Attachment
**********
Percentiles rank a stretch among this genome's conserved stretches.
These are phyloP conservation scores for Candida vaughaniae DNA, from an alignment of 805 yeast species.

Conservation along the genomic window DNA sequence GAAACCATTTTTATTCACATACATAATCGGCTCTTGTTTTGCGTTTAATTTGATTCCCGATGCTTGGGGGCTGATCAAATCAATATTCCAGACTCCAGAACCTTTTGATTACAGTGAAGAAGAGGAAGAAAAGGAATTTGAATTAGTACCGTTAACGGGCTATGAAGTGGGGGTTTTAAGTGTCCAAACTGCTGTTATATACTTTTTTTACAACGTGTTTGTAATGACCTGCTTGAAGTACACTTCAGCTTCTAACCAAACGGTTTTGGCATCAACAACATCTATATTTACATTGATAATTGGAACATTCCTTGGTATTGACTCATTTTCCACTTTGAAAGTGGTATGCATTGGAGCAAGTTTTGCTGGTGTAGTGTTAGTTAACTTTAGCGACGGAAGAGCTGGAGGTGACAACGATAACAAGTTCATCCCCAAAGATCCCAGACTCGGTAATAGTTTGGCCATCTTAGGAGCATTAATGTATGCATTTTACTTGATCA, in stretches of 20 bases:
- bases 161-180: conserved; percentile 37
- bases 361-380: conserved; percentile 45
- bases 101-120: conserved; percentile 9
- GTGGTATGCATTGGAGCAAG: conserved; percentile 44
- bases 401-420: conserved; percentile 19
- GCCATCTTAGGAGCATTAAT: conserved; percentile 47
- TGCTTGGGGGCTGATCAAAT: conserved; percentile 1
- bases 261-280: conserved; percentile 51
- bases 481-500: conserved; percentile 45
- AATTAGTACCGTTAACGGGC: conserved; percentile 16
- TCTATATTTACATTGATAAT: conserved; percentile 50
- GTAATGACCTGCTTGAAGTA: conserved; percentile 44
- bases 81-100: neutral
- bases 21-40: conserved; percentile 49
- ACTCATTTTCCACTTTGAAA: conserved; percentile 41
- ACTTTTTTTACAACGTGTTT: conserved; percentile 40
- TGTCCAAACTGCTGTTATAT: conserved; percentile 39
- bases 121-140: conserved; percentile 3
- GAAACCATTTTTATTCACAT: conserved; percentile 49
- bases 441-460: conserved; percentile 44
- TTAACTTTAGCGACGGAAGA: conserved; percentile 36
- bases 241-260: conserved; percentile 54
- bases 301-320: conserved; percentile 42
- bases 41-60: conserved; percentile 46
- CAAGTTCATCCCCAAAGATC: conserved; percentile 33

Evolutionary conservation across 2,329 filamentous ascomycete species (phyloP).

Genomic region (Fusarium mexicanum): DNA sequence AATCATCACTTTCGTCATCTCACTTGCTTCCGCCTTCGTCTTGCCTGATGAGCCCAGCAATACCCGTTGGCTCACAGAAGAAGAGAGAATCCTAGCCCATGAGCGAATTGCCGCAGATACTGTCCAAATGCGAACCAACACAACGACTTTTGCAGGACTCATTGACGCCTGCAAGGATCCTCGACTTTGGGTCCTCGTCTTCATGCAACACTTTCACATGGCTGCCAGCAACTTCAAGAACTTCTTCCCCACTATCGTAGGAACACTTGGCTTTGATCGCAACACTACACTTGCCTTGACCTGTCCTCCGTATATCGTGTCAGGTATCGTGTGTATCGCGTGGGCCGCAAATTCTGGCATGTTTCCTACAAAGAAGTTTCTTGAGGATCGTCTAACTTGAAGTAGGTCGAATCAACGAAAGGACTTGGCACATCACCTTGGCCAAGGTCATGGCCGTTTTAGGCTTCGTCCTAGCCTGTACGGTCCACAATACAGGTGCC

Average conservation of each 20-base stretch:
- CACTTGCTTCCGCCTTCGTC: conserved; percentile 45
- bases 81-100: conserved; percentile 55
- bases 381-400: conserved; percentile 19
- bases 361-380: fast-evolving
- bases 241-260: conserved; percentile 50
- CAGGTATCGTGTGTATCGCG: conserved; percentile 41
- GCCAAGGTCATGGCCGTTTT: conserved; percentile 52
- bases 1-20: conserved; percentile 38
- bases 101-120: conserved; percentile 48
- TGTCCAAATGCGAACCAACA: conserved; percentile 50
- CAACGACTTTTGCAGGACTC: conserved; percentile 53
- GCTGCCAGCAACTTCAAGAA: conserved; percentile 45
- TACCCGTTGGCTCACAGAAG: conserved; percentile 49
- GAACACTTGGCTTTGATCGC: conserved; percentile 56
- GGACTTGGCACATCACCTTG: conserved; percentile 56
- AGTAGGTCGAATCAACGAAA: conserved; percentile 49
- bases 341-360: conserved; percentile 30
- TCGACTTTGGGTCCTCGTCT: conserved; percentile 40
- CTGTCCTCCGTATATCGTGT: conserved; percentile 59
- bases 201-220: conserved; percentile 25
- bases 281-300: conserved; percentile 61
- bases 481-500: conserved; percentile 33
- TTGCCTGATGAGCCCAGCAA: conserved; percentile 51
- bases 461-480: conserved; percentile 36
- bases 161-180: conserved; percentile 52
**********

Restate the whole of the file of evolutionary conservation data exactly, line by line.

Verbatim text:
Percentiles rank a stretch among this genome's conserved stretches.
These are phyloP conservation scores for Candida vaughaniae DNA, from an alignment of 805 yeast species.

Conservation along the genomic window DNA sequence GAAACCATTTTTATTCACATACATAATCGGCTCTTGTTTTGCGTTTAATTTGATTCCCGATGCTTGGGGGCTGATCAAATCAATATTCCAGACTCCAGAACCTTTTGATTACAGTGAAGAAGAGGAAGAAAAGGAATTTGAATTAGTACCGTTAACGGGCTATGAAGTGGGGGTTTTAAGTGTCCAAACTGCTGTTATATACTTTTTTTACAACGTGTTTGTAATGACCTGCTTGAAGTACACTTCAGCTTCTAACCAAACGGTTTTGGCATCAACAACATCTATATTTACATTGATAATTGGAACATTCCTTGGTATTGACTCATTTTCCACTTTGAAAGTGGTATGCATTGGAGCAAGTTTTGCTGGTGTAGTGTTAGTTAACTTTAGCGACGGAAGAGCTGGAGGTGACAACGATAACAAGTTCATCCCCAAAGATCCCAGACTCGGTAATAGTTTGGCCATCTTAGGAGCATTAATGTATGCATTTTACTTGATCA, in stretches of 20 bases:
- bases 161-180: conserved; percentile 37
- bases 361-380: conserved; percentile 45
- bases 101-120: conserved; percentile 9
- GTGGTATGCATTGGAGCAAG: conserved; percentile 44
- bases 401-420: conserved; percentile 19
- GCCATCTTAGGAGCATTAAT: conserved; percentile 47
- TGCTTGGGGGCTGATCAAAT: conserved; percentile 1
- bases 261-280: conserved; percentile 51
- bases 481-500: conserved; percentile 45
- AATTAGTACCGTTAACGGGC: conserved; percentile 16
- TCTATATTTACATTGATAAT: conserved; percentile 50
- GTAATGACCTGCTTGAAGTA: conserved; percentile 44
- bases 81-100: neutral
- bases 21-40: conserved; percentile 49
- ACTCATTTTCCACTTTGAAA: conserved; percentile 41
- ACTTTTTTTACAACGTGTTT: conserved; percentile 40
- TGTCCAAACTGCTGTTATAT: conserved; percentile 39
- bases 121-140: conserved; percentile 3
- GAAACCATTTTTATTCACAT: conserved; percentile 49
- bases 441-460: conserved; percentile 44
- TTAACTTTAGCGACGGAAGA: conserved; percentile 36
- bases 241-260: conserved; percentile 54
- bases 301-320: conserved; percentile 42
- bases 41-60: conserved; percentile 46
- CAAGTTCATCCCCAAAGATC: conserved; percentile 33

Evolutionary conservation across 2,329 filamentous ascomycete species (phyloP).

Genomic region (Fusarium mexicanum): DNA sequence AATCATCACTTTCGTCATCTCACTTGCTTCCGCCTTCGTCTTGCCTGATGAGCCCAGCAATACCCGTTGGCTCACAGAAGAAGAGAGAATCCTAGCCCATGAGCGAATTGCCGCAGATACTGTCCAAATGCGAACCAACACAACGACTTTTGCAGGACTCATTGACGCCTGCAAGGATCCTCGACTTTGGGTCCTCGTCTTCATGCAACACTTTCACATGGCTGCCAGCAACTTCAAGAACTTCTTCCCCACTATCGTAGGAACACTTGGCTTTGATCGCAACACTACACTTGCCTTGACCTGTCCTCCGTATATCGTGTCAGGTATCGTGTGTATCGCGTGGGCCGCAAATTCTGGCATGTTTCCTACAAAGAAGTTTCTTGAGGATCGTCTAACTTGAAGTAGGTCGAATCAACGAAAGGACTTGGCACATCACCTTGGCCAAGGTCATGGCCGTTTTAGGCTTCGTCCTAGCCTGTACGGTCCACAATACAGGTGCC

Average conservation of each 20-base stretch:
- CACTTGCTTCCGCCTTCGTC: conserved; percentile 45
- bases 81-100: conserved; percentile 55
- bases 381-400: conserved; percentile 19
- bases 361-380: fast-evolving
- bases 241-260: conserved; percentile 50
- CAGGTATCGTGTGTATCGCG: conserved; percentile 41
- GCCAAGGTCATGGCCGTTTT: conserved; percentile 52
- bases 1-20: conserved; percentile 38
- bases 101-120: conserved; percentile 48
- TGTCCAAATGCGAACCAACA: conserved; percentile 50
- CAACGACTTTTGCAGGACTC: conserved; percentile 53
- GCTGCCAGCAACTTCAAGAA: conserved; percentile 45
- TACCCGTTGGCTCACAGAAG: conserved; percentile 49
- GAACACTTGGCTTTGATCGC: conserved; percentile 56
- GGACTTGGCACATCACCTTG: conserved; percentile 56
- AGTAGGTCGAATCAACGAAA: conserved; percentile 49
- bases 341-360: conserved; percentile 30
- TCGACTTTGGGTCCTCGTCT: conserved; percentile 40
- CTGTCCTCCGTATATCGTGT: conserved; percentile 59
- bases 201-220: conserved; percentile 25
- bases 281-300: conserved; percentile 61
- bases 481-500: conserved; percentile 33
- TTGCCTGATGAGCCCAGCAA: conserved; percentile 51
- bases 461-480: conserved; percentile 36
- bases 161-180: conserved; percentile 52